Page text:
Big data are widely seen as a game-changer in scientific research, promising new and efficient ways to produce knowledge. And yet, large and diverse data collections are nothing new – they have long existed in fields such as meteorology, astronomy and natural history.
What, then, is all the fuss about? In my recent book I argue that the true revolution is in the status accorded to data, as research outputs in their own right. Along with this has come an emphasis on open data as crucial to excellent and reliable science.
Previously — ever since scientific journals emerged in the 17th century — data were private tools,owned by the scientists who produced them and scrutinised by a small circle of experts. Their usefulness lay in their function as evidence for a given hypothesis. This perception has shifted dramatically in the last decade. Increasingly, data are research components that can and should be made publicly available and usable.
Rather than the birth of a data-driven epistemology, we are thus witnessing the rise of a data-centric approach in which efforts to mobilise, integrate and visualise data become contributions to discovery, not just a by-product of hypothesis testing.
The rise of data-centrism highlights the challenges involved in gathering, classifying and interpreting data, and the concepts, technologies and social structures that surround these processes. This has implications for how research is conducted, organised, governed and assessed.
Data-centric science requires shifts in the rewards and incentives provided to those who produce, curate and analyse data. This challenges established hierarchies: laboratory technicians, librarians and database managers turn out to have crucial skills, subverting the common view of their jobs as marginal to knowledge production. Ideas of research excellence are also being challenged. Data management is increasingly recognised as crucial to the sustainability and impact of research, and national funders are moving away from citation counts and impact factors in evaluations.
New uses of data are forcing publishers to re-assess their business models and dissemination procedures, and research institutions are struggling to adapt their management and administration.
Data-centric science is emerging in concert with calls for increased openness in research. In response, the European Commission is leading efforts to assess the practical and regulatory changes needed to foster the dissemination and re-use of all research outputs, including data, software, protocols and materials.
The EC’s research and innovation commissioner, Carlos Moedas, has made open science one of his top priorities. The many EU initiatives in this area include the development of a European Open Science Cloud and the creation of the Open Science Policy Platform, a group assembled by the Commission in late 2016 to inform the implementation of open science policies.
The OSPP includes representatives from universities, businesses and publishing, as well as networks of experts, science academies and learned societies. I am on the panel on behalf of the Global Young Academy, the voice of young scientists around the world, comprising 200 top-ranking researchers from all disciplines and 70 countries. All groups represented on the OSPP recognise the challenges of adopting the principles of open data and making them work in different research contexts and across disciplines.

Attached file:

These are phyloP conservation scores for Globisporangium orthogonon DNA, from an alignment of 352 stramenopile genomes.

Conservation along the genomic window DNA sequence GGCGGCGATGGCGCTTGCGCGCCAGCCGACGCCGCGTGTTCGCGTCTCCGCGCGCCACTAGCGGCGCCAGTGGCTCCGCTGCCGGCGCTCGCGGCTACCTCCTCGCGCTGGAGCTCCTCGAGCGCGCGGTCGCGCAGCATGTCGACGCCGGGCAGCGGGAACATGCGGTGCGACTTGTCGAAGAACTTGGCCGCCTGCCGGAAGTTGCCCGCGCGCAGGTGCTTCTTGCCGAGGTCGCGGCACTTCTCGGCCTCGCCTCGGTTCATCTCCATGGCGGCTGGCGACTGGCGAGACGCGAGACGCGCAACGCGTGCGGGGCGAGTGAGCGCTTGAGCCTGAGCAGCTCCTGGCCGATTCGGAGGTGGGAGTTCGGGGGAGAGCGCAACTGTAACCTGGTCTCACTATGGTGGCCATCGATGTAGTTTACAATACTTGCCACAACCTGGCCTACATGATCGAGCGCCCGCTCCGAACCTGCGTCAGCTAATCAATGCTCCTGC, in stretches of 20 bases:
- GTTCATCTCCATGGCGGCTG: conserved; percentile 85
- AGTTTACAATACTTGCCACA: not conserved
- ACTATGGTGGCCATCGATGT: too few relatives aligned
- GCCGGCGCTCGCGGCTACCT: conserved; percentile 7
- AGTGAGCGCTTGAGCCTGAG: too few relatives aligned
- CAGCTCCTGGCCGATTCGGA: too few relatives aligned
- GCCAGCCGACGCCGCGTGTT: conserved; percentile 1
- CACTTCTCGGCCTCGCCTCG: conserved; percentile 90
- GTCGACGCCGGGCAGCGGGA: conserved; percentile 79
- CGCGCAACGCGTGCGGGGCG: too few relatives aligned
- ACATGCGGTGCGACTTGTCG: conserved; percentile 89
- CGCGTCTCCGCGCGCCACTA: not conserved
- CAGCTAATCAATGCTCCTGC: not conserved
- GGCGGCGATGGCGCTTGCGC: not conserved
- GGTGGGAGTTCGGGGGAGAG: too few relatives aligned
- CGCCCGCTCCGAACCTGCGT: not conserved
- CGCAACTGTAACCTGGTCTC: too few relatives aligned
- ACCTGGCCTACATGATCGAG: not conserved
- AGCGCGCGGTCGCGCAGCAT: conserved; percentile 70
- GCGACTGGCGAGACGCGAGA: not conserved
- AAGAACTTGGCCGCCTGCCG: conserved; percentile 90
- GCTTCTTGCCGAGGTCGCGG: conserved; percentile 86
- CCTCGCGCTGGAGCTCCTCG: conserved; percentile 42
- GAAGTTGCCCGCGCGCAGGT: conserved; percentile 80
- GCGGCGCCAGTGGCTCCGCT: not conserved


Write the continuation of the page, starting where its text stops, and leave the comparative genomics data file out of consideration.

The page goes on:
The legal, cultural, economic and institutional landscapes that will best support data-centric open science are not yet clear, nor is there agreement over the future shape of scientific publishing and what metrics should be used to encourage best practice.
Such a significant transformation of scientific governance creates risks as well as opportunities. Implementing open data too quickly and in a top-down manner could compromise scientific excellence by overriding the traditions of different fields and methods built up over centuries. Each discipline’s sampling techniques, for example, are finely tuned to match the characteristics of the objects it studies.
Failure to make provisions for the different research environments found across Europe could also deepen existing inequalities in terms of access to funding, training, equipment and international visibility. And, of course, the commodification of research data parallels a broader “datification” of society, with attendant concerns around privacy, confidentiality and ownership, particularly when data relate to health and other personal information and the environment.
The very existence of groups such as OSPP is an important step towards fostering dialogue over these issues. In the immediate future, it is crucial for all those concerned with research and development – and particularly researchers themselves – to engage with activities of this and other groups addressing science policy and governance, and be willing to identify and address the issues raised by data-centric science.
Author Bio: Sabina Leonelli is associate professor in the philosophy of science at the University of Exeter, and the author of Data-centric Biology: A philosophical study (Chicago University Press, 2016).